Tandem

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For other uses, see Tandem (disambiguation).
Ponies driving in tandem
Tandem bicycle

Tandem (or in tandem) is an arrangement in which a team of machines, animals or people are lined up one behind another, all facing in the same direction.[1]

The original use of the term in English was in tandem harness,[citation needed] which is used for two or more draft horses, or other draft animals, harnessed in a single line one behind another, as opposed to a pair, harnessed side by side, or a team of several pairs. The tandem harness allows additional animals to provide pulling power for a vehicle designed for a single animal.

The English word tandem derives with a play on words from the Latin adverb tandem meaning at length or finally.[2]

Tandem seating may be used on a tandem bicycle where it is alternative to sociable seating. Tandem can also be used more generally to refer to any group of persons or objects working together, not necessarily in line.[1]

Automobiles[edit]

The Messerschmitt KR200 was an example of a very small automobile that used tandem seating. A tandem arrangement may also be used for cars parked in a garage.

KR200 Kabrio; the folding top replaces the bubble in this version.

Trucks[edit]

In heavy trucks tandem refers to two closely spaced axles. Legally defined by the distance between the axles (up to 2.5m in the EU, 40” to 96” in the US), mechanically there are many configurations. Either or both axles may be powered, and often interact with each other. In the US both axles are typically powered and equalized, in the EU one axle is typically unpowered, and can often be adjusted to load, and even raised off the ground, turning a tandem into a single axle. [3][4]

Aviation[edit]

Instructor and student pilots in a T-45 Goshawk aircraft

The two seating configurations for trainer, night / all-weather interceptor or attack aircraft are pilot and instructor side by side or in tandem. Usually the pilot is in front and the instructor behind. In attack helicopters, sometimes the pilot sits in back with the weapons operator in front for better view to aim weapons, as the AH-1 Cobra was a tandem cockpit redesign which produced a much slimmer profile than the UH-1 Huey on which it was based. Attack aircraft and all-weather interceptors often use a second crew member to operate avionics such as radar, or as a second pilot. Bombers such as the B-58 Hustler seated 3 crew members in tandem. A common engineering adaptation is to lengthen the cockpit or fuselage to create a trainer with tandem seating from a single seater aircraft.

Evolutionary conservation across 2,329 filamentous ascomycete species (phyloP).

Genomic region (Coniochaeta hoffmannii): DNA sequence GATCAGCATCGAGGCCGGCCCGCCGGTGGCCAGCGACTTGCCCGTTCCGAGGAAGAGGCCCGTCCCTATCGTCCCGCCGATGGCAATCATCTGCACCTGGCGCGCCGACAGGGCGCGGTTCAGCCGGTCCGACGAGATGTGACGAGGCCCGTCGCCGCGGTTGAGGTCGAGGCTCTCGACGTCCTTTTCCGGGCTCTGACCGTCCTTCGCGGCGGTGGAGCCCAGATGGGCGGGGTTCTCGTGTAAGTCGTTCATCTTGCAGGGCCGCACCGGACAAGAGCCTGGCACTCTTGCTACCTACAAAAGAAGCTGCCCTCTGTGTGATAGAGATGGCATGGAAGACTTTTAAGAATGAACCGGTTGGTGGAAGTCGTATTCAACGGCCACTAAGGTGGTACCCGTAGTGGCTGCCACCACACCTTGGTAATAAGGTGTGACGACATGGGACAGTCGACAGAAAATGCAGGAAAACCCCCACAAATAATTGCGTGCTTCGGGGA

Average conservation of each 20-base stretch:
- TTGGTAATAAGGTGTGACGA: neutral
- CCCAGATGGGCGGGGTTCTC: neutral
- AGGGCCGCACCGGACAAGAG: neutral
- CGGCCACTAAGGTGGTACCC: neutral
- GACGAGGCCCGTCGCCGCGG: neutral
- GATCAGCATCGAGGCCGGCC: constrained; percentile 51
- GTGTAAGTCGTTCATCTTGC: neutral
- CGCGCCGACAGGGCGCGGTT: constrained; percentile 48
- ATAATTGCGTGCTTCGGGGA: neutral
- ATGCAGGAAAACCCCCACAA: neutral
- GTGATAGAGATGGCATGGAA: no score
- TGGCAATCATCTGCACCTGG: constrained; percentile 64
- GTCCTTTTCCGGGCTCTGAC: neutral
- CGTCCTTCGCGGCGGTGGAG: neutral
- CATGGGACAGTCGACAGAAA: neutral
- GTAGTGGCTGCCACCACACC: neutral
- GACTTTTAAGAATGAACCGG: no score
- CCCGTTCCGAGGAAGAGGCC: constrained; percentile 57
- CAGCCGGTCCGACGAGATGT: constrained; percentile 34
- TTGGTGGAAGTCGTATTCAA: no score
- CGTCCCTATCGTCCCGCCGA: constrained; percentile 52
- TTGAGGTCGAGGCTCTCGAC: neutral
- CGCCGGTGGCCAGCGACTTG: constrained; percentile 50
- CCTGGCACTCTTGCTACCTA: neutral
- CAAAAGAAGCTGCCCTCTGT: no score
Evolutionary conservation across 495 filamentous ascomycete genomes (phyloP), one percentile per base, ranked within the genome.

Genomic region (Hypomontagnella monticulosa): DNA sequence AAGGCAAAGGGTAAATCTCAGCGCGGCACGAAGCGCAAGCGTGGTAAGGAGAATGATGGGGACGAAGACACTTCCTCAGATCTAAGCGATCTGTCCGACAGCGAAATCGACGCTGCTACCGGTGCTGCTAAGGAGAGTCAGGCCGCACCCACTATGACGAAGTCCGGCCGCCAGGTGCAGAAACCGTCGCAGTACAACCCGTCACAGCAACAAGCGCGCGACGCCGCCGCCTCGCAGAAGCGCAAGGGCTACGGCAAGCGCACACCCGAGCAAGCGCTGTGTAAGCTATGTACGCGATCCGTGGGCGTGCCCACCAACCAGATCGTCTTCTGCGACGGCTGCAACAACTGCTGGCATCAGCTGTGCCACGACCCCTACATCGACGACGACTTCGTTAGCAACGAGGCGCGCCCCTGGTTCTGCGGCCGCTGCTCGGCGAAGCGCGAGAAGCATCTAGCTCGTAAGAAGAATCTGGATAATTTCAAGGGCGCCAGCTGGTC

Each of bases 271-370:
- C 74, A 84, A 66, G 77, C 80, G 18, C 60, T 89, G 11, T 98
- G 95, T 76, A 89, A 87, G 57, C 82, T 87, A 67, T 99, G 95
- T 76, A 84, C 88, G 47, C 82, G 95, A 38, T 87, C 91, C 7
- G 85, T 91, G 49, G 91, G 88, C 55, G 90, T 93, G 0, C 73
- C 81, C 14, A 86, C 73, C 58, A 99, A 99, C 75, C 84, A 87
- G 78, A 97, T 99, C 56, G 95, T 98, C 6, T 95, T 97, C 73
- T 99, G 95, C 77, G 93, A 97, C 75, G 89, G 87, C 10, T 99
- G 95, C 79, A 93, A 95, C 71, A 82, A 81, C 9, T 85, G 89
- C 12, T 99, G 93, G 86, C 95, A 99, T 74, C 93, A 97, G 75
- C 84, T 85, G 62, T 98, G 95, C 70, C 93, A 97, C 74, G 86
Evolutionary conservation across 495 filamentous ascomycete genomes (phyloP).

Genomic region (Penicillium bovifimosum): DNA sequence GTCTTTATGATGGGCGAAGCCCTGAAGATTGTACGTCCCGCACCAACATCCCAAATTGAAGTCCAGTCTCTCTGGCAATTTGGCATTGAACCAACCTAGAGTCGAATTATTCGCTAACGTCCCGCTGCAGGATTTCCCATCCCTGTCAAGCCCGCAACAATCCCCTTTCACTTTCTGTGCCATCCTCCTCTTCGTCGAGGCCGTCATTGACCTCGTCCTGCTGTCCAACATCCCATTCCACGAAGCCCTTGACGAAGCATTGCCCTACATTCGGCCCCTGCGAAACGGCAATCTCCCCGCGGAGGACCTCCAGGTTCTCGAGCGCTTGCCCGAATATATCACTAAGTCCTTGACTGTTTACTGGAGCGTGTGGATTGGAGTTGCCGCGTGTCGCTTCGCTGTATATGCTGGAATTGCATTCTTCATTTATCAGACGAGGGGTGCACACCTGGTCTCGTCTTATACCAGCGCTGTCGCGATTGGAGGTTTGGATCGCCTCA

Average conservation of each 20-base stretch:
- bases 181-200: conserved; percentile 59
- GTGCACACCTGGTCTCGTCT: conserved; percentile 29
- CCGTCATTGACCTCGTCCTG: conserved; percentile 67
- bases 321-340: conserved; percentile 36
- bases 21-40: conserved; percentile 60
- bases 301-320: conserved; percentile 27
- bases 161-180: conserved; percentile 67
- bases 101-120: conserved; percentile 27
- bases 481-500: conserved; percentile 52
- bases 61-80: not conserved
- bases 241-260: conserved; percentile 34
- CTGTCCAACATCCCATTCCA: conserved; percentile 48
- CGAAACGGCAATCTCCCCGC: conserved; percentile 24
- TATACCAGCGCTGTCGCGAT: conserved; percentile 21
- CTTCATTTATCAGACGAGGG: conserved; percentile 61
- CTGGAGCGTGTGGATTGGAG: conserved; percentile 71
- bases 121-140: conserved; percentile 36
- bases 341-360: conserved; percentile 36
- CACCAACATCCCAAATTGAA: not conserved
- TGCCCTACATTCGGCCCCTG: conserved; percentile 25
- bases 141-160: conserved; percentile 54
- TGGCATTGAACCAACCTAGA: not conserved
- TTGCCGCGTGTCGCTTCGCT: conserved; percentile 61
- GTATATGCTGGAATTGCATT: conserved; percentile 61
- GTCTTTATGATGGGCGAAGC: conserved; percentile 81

Side-by-side seating[edit]

Tandem seat Gloster Meteor and side-by-side seat Hawker Hunter (trainer)

An alternative configuration is side-by-side seating which is common in civil aircraft of all sizes, trainers and large military aircraft but less so in high performance jets and gliders where drag reduction is paramount. The B-47 and XB-52 bombers used fighter-style tandem seating but the final B-52 bomber series used a conventional side-by-side cockpit. The Grumman A-6 Intruder, General Dynamics F-111 or the Sukhoi Su-24 are examples of combat aircraft which use this configuration. For training aircraft, it has the advantage that pilot and instructor can see each other's actions, allowing the pilot to learn from the instructor and the instructor to correct the student pilot. The tandem configuration has the advantage of being closer to the normal working environment that a fast jet pilot is likely to encounter.[5]

In some cases such as the EA-6B Prowler, a two-place aircraft can be modified to be made longer into a four-place aircraft. Also a single seat cockpit can be redesigned into a side-by-side arrangement in the case of the A-1 Skyraider, TF-102 trainer or the Hawker Hunter training versions.

See also[edit]

References[edit]

  1. ^ a b "Tandem". Oxford English Dictionary (3rd ed.). Oxford University Press. September 2005. 
  2. ^ "Tandem". Wordinfo.com. Retrieved 2009-01-28. 
  3. ^ "Guidelines on Maximum Weights…Criteria". Road Safety Authority. 2013. Retrieved 2013-05-20. 
  4. ^ Federal Highway Administration (2006). "Freight Management and Operations: Bridge Formula Weights". U.S. Department of Transportation. Retrieved 2013-05-20. 
  5. ^ "Why Tandem Seating in the SGT-300?". testrakeaviation. 2010-03-15. 

External links[edit]